Tag Archives: teaching

Family Demography seminar syllabus

Sabbatical over

Syllabuses done

Welcome all students

Come many come one


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Shanghai Museum, Summer 2017 (photo PNC, Flickr CC)

Here is my revised syllabus for a graduate seminar in family demography. Comments and suggestions always welcome. This is just the reading list, but the bureaucratic parts are available in the PDF version. A lot of the papers are paywalled, but you can get most by pasting the DOIs into the sci-hub pirate site search box (if it’s not blocked where you are.)

Week 1

Theoretical perspectives in demography

Week 2

Demographic transition

Week 3

Fertility in poor countries

Week 4

Second demographic transition

Week 5

U.S. History

Week 6

Marriage and social class

  • Cherlin, Andrew J. 2014. Labor’s Love Lost: The Rise and Fall of the Working-Class Family in America. New York: Russell Sage Foundation.
  • Cohen, Philip N. 2014. The Family: Diversity, Inequality, and Social Change. New York: W. W. Norton & Company. Chapter 8, “Marriage and cohabitation.”

Week 7

Divorce

Week 8

Transition to adulthood

Week 9

Women and families in Asia and Africa

  • Yeung, Wei-Jun Jean, Sonalde Desai, and Gavin W. Jones. 2018. “Families in Southeast and South Asia.” Annual Review of Sociology 44 (1): 469–95. https://doi.org/10.1146/annurev-soc-073117-041124.
  • Desai, Sonalde, and Lester Andrist. 2010. “Gender Scripts and Age at Marriage in India.” Demography 47 (3): 667–87.
  • Clark, Shelley, Sangeetha Madhavan, Cassandra Cotton, Donatien Beguy, and Caroline Kabiru. 2017. “Who Helps Single Mothers in Nairobi? The Role of Kin Support.” Journal of Marriage and Family 79 (4): 1186–1204. https://doi.org/10.1111/jomf.12404.

Week 10

U.S. economic conditions and family outcomes

Week 11

Policy, race, and nonmarital births

Week 12

More U.S. inequality issues

  • Brady, David, Ryan M. Finnigan, and Sabine Hübgen. 2017. “Rethinking the Risks of Poverty: A Framework for Analyzing Prevalences and Penalties.” American Journal of Sociology 123 (3): 740–86. https://doi.org/10.1086/693678.
  • Western, Bruce, and Christopher Wildeman. 2009. “The Black Family and Mass Incarceration.” Annals of the American Academy of Political and Social Science 621 (1): 221–242.
  • Two selections from Families in an Era of Increasing Inequality (2015) edited by Paul R. Amato, Alan Booth, Susan M. McHale, and Jennifer Van Hook, 3–23. National Symposium on Family Issues 5. Springer International Publishing.
    • McLanahan, Sara, and Wade Jacobsen. “Diverging Destinies Revisited.”
    • Cohen, Philip N. 2015. “Divergent Responses to Family Inequality.”

Week 13

Family structure and child wellbeing

Week 14

Maternal mortality

 Week 15

Immigrant families

  • Menjívar, Cecilia, Leisy J. Abrego, and Leah C. Schmalzbauer. 2016. Immigrant Families. John Wiley & Sons.

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Demographic facts your students should know cold in 2018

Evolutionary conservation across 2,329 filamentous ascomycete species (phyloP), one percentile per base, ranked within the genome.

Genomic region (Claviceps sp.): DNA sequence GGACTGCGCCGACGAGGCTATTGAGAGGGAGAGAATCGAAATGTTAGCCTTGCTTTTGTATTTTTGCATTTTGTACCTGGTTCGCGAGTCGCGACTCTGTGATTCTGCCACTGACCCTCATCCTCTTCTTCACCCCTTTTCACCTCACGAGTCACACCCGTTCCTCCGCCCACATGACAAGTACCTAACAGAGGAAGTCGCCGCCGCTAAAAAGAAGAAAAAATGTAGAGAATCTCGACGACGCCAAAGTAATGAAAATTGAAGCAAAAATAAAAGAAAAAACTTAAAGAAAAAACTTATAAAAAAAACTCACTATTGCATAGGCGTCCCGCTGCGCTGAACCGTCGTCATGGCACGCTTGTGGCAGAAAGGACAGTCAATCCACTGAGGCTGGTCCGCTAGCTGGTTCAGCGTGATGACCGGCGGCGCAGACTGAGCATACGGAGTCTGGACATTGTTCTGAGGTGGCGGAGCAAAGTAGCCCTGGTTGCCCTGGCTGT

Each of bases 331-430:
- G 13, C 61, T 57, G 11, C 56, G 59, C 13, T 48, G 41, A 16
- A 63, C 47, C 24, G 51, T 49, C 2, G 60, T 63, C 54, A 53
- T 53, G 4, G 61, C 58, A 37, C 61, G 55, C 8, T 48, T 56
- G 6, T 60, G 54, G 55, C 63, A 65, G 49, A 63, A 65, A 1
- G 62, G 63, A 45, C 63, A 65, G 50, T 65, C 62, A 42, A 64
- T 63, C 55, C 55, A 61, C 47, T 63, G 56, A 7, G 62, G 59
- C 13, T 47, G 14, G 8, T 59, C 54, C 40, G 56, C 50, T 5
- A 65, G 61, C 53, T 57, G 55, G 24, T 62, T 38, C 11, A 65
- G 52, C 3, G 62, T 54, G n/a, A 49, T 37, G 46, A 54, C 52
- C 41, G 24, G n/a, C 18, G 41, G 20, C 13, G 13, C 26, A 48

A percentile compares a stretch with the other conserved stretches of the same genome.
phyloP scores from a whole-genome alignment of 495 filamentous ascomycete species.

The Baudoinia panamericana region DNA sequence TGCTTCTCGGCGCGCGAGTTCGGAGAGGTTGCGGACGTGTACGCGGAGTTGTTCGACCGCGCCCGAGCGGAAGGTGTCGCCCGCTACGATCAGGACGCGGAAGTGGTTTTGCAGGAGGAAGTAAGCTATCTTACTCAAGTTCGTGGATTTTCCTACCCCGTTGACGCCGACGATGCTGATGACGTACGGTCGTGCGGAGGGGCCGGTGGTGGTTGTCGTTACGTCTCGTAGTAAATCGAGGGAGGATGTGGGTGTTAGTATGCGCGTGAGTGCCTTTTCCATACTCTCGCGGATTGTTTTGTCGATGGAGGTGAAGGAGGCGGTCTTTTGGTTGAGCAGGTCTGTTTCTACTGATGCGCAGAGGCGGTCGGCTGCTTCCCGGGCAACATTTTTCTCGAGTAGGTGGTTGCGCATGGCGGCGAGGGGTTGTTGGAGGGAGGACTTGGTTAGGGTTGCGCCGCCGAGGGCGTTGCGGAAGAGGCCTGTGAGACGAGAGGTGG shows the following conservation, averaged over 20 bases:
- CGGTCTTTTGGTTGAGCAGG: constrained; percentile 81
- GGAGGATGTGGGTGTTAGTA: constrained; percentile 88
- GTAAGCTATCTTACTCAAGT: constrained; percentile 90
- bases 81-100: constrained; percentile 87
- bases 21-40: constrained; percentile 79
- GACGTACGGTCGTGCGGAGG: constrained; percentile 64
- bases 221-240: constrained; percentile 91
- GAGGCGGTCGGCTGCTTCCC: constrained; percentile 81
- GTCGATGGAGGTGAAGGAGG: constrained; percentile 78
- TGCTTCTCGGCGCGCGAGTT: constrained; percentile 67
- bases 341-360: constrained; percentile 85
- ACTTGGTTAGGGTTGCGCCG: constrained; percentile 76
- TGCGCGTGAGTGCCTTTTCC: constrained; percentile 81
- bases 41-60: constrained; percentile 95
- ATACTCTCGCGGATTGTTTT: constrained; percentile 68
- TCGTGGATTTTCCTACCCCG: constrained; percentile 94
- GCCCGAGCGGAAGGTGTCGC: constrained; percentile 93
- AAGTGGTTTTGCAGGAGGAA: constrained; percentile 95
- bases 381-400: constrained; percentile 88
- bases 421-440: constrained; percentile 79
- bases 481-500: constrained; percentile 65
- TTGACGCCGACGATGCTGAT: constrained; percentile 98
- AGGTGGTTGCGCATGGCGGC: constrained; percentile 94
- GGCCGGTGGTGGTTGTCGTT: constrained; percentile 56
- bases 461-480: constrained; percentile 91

birth gumHere’s an update of a series I started in 2013.

Is it true that “facts are useless in an emergency“? Depends how you define emergency I guess. Facts plus arithmetic let us ballpark the claims we are exposed to all the time. The idea is to get our radar tuned to identify falsehoods as efficiently as possible, to prevent them spreading and contaminating reality. Although I grew up on “facts are lazy and facts are late,” I actually still believe in this mission, I just shake my head slowly while I ramble on about it.

It started a few years ago with the idea that the undergraduate students in my class should know the size of the US population. Not to exaggerate the problem, but too many of them don’t, at least when they reach my sophomore level family sociology class. If you don’t know that fact, how can you interpret statements such as Trump’s, “I’ve created over a million jobs since I’m president,” referring to a period when the U.S. population grew by 1.3 million?

What’s a number for? Lots of people disparage the nitpickers when they find something wrong with the numbers going around. But everyone likes a number that appears to support their argument. The trick is to know the facts before you know the argument, and for that you need some foundational demographic knowledge. This list of facts you should know is just a prompt to get started in that direction.

Here’s the list of current demographic facts you need just to get through the day without being grossly misled or misinformed — or, in the case of journalists or teachers or social scientists, not to allow your audience to be grossly misled or misinformed. Not trivia that makes a point or statistics that are shocking, but the non-sensational information you need to make sense of those things when other people use them. And it’s really a ballpark requirement (when I test the undergraduates, I give them credit if they are within 20% of the US population — that’s anywhere between 262 million and 394 million!).

This is only 30 facts, not exhaustive but they belong on any top-100 list. Feel free to add your facts in the comments (as per policy, first-time commenters are moderated). They are rounded to reasonable units for easy memorization. All refer to the US unless otherwise noted. Most of the links will take you to the latest data:

 

Fact Number Source
World Population 7.5 billion 1
U.S. Population 328 million 1
Children under 18 as share of pop. 23% 2
Adults 65+ as share of pop. 16% 2
Official unemployment rate 3.9% 3
Unemployment rate range, 1970-2018 3.9% – 11% 3
Labor force participation rate, age 16+ 63% 9
Labor force participation rate range, 1970-2017 60% – 67% 9
Non-Hispanic Whites as share of pop. 61% 2
Blacks as share of pop. 13% 2
Hispanics as share of pop. 18% 2
Asians as share of pop. 6% 2
American Indians as share of pop. 1% 2
Immigrants as share of pop 13% 2